Home Forums Road Racing Animal Laydown, Basic Q+As

This topic contains 7 replies, has 6 voices, and was last updated by  Bruce Peck 3 years, 3 months ago.

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    Martin A. Secrest

    I’ve been involved in east coast Yamaha laydowns, but I have some very basic questions about setting up an Animal laydown.

    I know we need a RH chassis.  Beyond that, I’m clueless.  I’m interested in it not really for racing, but just for getting in some laps with as little maintenance as possible.  There is no one running it here on my side.  So with that in mind …

    Best engine clutch (i.e., lowest maintenance one)?

    Belt or chain drive?

    Fuel is what?

    How much $$ and work on a stock Animal necessary to make it fun?

    Speed versus Yamaha Sportsman?

    Engine maintenance intervals and other considerations?

    Any help appreciated.  Thanks.


    Dave Armstrong

    Wilshire Walkup and myself built one a couple of years ago.  We put a World Formula on it.  We went with the WF because it’s a TAG and requires little to no maintenance and is pretty bullet proof and we thought it would be good to bring to the SKC races at Roebling and let first time people drive a laydown.  It comes with a clutch and there is a spec pipe.  No parts of the month to buy and just change the oil regularly.   We even have the original spark plug in it.    In the Midwest there is a pretty good following but they use the Animal.  PM Linda Baldus.  She’s very helpful and can fill you in on what they do out there.

    That being said, we have a CKI right hand chassis.  We use the clutch the came with the WF but we have a belt drive drum on the clutch.  We use 93 octane pump gas.  We use 6″ rims, 5″ wide.  At Roebling, it was about as fast as a mid pack can (not sportsman, the old can).  I think we turned times of 1:30 maybe a 1:29 at Roebling Road.  Which was fast enough to for first time laydown people in a novice race.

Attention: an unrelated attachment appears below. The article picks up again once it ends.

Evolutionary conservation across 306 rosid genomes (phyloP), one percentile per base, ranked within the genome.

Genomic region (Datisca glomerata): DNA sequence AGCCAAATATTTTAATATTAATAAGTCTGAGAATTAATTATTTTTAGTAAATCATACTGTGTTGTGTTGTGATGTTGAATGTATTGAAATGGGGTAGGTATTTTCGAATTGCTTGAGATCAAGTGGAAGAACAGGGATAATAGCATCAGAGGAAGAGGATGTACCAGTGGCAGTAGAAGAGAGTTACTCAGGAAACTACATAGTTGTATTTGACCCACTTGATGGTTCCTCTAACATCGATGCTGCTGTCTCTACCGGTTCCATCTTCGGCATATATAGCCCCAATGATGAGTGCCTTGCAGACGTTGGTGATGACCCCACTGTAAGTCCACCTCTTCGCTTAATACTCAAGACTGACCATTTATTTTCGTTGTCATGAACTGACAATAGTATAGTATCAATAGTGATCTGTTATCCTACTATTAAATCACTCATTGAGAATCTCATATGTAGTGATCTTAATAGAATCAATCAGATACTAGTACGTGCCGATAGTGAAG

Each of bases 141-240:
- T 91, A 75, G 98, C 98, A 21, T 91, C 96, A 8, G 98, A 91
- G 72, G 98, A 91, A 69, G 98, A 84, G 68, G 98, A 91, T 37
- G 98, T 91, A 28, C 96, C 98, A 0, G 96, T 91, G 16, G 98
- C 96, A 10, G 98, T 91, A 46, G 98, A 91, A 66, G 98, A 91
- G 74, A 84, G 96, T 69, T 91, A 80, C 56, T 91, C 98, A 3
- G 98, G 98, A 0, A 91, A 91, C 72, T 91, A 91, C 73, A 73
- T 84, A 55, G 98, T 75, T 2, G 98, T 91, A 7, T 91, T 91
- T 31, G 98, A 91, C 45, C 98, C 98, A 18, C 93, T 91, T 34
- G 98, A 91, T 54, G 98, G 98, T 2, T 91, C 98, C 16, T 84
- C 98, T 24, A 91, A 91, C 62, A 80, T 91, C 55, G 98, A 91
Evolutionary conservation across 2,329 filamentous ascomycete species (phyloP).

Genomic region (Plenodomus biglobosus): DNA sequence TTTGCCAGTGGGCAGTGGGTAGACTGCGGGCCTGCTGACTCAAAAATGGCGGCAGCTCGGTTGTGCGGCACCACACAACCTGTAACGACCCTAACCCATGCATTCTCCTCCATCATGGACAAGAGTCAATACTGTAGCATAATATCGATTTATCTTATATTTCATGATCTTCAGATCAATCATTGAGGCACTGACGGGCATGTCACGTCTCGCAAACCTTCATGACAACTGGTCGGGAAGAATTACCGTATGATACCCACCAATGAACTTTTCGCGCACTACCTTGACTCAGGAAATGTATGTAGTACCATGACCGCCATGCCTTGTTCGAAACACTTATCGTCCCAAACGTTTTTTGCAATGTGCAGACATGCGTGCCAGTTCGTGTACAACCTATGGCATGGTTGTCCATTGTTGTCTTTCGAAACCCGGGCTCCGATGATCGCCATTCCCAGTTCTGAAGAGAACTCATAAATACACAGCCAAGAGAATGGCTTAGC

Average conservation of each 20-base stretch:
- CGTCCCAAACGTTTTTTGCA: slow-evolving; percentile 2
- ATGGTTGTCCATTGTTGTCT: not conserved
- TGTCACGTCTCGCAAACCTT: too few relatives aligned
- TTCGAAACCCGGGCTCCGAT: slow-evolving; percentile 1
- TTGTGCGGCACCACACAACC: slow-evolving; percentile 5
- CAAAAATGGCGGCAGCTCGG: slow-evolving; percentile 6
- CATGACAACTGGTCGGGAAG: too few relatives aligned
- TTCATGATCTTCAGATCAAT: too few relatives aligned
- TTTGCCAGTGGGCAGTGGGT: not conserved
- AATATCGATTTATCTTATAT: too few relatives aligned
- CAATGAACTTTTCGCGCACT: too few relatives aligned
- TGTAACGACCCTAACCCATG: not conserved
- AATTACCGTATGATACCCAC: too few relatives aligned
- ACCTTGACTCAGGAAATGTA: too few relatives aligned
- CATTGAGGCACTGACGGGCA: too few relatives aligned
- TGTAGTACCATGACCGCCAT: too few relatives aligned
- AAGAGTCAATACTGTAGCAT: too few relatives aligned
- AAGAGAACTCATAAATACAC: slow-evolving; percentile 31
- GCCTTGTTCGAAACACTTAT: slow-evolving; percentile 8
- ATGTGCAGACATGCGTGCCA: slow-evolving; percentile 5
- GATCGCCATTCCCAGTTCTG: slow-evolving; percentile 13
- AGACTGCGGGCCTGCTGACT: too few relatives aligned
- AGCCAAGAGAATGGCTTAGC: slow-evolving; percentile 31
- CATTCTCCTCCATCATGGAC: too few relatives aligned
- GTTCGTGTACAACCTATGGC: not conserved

It is fun to drive.  Not overly fast but almost maintenance free compared to other packages and a good set up to get people hooked on laydown road racing.  Unfortunately, with road racing what it is today and SKC having only 2 races a year, it’s hard to find new people to bring into the sport.

    Wilshire stores the kart in his place.  It will take a day or two but I would  be glad to get more info.  It also may be for sale if interested.

    Dave Armstrong

    Jacksonville, FL



    Martin A. Secrest

    Interesting setup, thanks Dave.


    Linda Baldus

    We run the Animal on gas w/ spec oil (Amsoil) and pipe and 2 disc clutch. Started out w/ a spec clutch but they keep obsoleting them and parts become harder to find. We’re now running Greased Lightning, Bully and Cheetah 2 disc clutches.
    Some of our racers have made pusher chassis and swear by them but there’s a difference of opinion on that.
    35 chain mandatory.
    Some of our guys have spent nothing other than the initial expense of purchasing the engine but to be truly competitive in our class you must blue-print.
    One fresh engine will run all year w/ regular valve maintenance.
    Top speed on a long track is 85, no matter how hard you push on the throttle, and it’s down from there, but in a pack drafting it’s a blast and fast enough. All of the guys are older and wiser (?). You don’t have to go fast to have fun, but it is more fun to have someone your same speed.
    At Hallett, which is pretty short and twisty w/ elevation changes, the 4 hole can Yamaha turned 1:36 and the Animals turned 1:42s and 1:43s and top speed was 77.